Food Handler Test Hours
Monday, Wednesday, Thursday & Friday:
8:30am to 11:00am & 1:30pm to 3:30pm
8:30am to 11:00am & 1:30pm to 6:00pm
The testing process takes 45 minutes to 1 hour. (30 minute video & 35 multiple choice questions)
- Washington State Food Code
- Foodborne Illness & Restaurant Complaints
- Food Handler Card & Food Education
- New Food Establishment
- Temporary Food Licenses
Over the past few years, Washington State has worked to adopt the national FDA Food Code in part. Some things that Washington food workers remained the same, like food handler card requirements. Other things changed dramatically, like the requirement to wear gloves whenever a worker is handling ready to eat foods. This food code went into affect in May of 2005. Food Service Establishments continue to adapt to these new rules. Information below provides resources regarding the changes.
- Supplementary Brochure for Food Handler Testing - Provided to food handler test takers to highlight changes to food code since the development of the test.
- Summary of Major Changes (Word Document) – Bulleted list of major changes from the former food code.
- What is a Consumer Advisory and Why Do We Need One?
- What is a Person in Charge (PIC) and Why Do They Need to be able to Demonstrate Knowledge?
- What are the New Rules Regarding Fingernails and Jewerly?
- What are My Responsibilities Regarding Hair Restraints?
- What Protection is Required for Hard Crusted Breads?
- What is Time as a Control and Can We Use It?
REMBEMBER: If nobody notifies the Health District, then we may miss an important outbreak. We want to hear from you!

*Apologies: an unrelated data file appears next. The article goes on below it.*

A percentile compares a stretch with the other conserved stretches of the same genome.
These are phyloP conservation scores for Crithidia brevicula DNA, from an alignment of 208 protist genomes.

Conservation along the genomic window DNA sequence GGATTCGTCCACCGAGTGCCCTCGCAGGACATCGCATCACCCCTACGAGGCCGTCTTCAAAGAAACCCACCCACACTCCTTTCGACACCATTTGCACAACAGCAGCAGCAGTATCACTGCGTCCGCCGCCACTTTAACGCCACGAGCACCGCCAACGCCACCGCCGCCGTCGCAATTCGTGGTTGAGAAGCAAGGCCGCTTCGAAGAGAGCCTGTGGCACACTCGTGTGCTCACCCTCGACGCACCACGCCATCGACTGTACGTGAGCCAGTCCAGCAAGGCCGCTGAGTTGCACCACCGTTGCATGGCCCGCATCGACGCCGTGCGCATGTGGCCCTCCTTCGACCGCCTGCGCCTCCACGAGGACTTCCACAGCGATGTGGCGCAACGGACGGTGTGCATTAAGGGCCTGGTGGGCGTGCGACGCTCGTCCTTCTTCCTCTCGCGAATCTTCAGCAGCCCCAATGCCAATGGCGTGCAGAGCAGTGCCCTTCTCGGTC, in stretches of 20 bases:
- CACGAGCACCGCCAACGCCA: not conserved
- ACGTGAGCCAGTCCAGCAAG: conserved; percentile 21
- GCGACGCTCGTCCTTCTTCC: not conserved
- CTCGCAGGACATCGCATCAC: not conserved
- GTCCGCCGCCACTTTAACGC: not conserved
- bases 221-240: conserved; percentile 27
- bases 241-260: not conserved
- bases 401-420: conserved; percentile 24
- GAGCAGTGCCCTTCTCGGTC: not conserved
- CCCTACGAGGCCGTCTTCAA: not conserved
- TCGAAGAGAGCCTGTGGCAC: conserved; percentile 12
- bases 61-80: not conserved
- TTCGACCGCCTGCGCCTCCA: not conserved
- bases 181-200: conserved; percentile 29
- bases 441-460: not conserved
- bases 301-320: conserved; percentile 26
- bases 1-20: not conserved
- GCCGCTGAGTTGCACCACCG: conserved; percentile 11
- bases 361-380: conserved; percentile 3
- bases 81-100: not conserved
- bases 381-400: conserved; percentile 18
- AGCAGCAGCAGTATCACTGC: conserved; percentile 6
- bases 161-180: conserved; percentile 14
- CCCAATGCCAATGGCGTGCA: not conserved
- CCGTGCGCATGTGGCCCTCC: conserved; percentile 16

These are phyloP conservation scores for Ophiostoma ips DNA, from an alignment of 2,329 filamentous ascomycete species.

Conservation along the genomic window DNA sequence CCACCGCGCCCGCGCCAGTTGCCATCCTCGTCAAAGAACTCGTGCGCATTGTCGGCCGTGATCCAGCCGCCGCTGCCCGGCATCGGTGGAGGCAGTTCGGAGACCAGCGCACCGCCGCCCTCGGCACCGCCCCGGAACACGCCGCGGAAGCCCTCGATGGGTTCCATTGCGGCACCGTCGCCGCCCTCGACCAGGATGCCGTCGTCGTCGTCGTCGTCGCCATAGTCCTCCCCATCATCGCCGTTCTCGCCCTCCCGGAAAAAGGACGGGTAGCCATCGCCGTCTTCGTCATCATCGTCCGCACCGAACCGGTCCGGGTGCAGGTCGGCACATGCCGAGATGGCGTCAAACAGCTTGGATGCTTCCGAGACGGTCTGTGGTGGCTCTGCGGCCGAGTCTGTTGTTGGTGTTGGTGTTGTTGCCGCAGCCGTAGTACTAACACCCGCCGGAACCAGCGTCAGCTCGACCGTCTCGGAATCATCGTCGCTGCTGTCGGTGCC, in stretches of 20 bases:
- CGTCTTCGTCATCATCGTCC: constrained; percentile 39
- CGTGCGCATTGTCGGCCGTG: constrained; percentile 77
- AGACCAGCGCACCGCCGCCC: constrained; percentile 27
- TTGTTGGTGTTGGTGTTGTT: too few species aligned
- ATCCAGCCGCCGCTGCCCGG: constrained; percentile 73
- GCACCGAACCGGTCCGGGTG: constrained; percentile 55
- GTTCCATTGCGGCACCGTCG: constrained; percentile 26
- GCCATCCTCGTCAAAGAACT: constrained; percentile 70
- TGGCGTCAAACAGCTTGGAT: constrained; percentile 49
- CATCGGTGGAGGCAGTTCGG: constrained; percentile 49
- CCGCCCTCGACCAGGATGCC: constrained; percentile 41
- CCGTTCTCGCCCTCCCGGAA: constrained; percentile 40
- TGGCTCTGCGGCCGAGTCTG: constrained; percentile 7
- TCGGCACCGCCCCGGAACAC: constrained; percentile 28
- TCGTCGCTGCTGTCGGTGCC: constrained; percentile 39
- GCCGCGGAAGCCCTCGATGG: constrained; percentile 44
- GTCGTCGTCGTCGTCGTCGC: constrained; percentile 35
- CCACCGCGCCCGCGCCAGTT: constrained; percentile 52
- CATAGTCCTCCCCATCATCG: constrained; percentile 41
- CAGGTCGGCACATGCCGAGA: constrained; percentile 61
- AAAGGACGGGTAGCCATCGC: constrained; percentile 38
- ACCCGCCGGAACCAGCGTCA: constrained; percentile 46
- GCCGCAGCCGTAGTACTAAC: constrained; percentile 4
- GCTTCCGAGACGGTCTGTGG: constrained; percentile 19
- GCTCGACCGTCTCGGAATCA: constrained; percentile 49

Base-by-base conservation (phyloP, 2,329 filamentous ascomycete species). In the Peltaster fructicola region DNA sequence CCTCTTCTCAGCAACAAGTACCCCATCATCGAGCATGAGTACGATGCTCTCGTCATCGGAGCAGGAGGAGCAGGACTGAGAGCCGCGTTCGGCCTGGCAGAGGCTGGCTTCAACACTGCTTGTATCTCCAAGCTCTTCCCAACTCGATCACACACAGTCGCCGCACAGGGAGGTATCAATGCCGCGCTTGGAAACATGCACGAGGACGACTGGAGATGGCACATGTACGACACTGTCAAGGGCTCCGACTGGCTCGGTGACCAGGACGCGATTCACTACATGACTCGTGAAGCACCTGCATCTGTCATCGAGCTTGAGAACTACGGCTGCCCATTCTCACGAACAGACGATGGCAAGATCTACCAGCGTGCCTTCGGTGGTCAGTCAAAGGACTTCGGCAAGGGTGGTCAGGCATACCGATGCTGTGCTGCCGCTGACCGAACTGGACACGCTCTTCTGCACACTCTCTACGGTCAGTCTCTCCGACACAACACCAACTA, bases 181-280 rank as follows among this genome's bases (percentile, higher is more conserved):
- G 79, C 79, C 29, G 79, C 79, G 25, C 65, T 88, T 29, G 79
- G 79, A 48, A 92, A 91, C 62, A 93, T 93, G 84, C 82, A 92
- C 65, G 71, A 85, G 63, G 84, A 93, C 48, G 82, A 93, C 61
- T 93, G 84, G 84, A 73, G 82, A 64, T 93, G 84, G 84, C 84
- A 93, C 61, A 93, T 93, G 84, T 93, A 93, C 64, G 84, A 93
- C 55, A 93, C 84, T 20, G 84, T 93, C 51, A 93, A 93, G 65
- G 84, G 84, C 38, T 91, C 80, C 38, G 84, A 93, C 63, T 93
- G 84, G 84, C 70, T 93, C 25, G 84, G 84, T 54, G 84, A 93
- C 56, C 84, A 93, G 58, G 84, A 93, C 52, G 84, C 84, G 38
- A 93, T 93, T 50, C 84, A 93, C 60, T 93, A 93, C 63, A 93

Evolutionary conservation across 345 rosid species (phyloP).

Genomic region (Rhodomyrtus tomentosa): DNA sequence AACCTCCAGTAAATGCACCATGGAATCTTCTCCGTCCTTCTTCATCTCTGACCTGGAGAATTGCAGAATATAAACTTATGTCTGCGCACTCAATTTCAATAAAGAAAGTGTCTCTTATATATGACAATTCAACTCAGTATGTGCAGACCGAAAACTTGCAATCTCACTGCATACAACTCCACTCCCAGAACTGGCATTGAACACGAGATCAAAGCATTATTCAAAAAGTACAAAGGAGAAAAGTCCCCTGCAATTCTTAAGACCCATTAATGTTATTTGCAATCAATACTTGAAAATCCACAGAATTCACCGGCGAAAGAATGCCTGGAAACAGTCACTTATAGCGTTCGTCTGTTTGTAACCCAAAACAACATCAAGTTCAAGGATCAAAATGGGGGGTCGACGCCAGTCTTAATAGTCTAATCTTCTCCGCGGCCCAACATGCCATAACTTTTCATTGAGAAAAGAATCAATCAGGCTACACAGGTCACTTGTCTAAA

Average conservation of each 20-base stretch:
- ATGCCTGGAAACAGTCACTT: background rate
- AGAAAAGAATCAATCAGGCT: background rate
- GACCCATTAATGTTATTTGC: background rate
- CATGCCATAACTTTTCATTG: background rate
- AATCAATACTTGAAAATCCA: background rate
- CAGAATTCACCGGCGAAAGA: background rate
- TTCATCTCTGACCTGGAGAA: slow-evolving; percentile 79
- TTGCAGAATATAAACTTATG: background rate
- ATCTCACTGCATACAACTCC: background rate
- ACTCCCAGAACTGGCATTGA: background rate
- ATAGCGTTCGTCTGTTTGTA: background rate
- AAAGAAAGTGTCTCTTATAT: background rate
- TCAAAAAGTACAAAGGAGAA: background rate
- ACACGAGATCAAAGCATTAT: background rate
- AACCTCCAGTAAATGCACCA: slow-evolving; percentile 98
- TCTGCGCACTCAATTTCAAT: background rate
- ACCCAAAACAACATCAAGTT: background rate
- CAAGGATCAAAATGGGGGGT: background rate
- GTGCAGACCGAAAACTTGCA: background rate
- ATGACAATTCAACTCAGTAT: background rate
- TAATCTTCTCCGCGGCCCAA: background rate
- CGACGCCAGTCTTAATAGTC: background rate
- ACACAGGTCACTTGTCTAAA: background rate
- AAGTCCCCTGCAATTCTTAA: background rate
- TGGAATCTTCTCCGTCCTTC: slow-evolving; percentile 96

When our stomachs are upset, the first thing most people think of is the last meal that they ate. However, 8 out of 10 times that we feel sick with vomiting or diahrrea, it is because the germs on our hands went into our bodies when we ate and made us feel ill. Most often, it has nothing to do with the quality of the food that we ate.
Therefore, it is unlikely that the last meal that you ate caused your illness. Instead, we must look back 72 hours and sometimes longer to determine the culprit, if we are able to determine it at all. When we investigate a food borne illness, we take a food history and evaluate everything that a person ate in the last 72 hours. In addition, we take a detailed account of symptoms and what time they appeared.
To submit a complaint about a possible food borne illness, please call (509) 249-6541. Be prepared for a 15-20 minute interview about your detailed symptoms and food history. We cannot guarantee that all complaints will result in an investigation but we will do our best to collect information that may help in future investigations. REMEMBER: If no one calls, then we may miss an important outbreak. We want to hear from you!
Below are materials that explain foodborne illness and provide valuable information about incubation periods of different diseases and symptoms caused by different types of foodborne illness.
To submit a complaint about an experience at a Yakima County food facility, email Ryan Ibach and include the date of the visit, the complaint, and your contact information. The food inspection team cannot guarantee that all complaints will result in an investigation.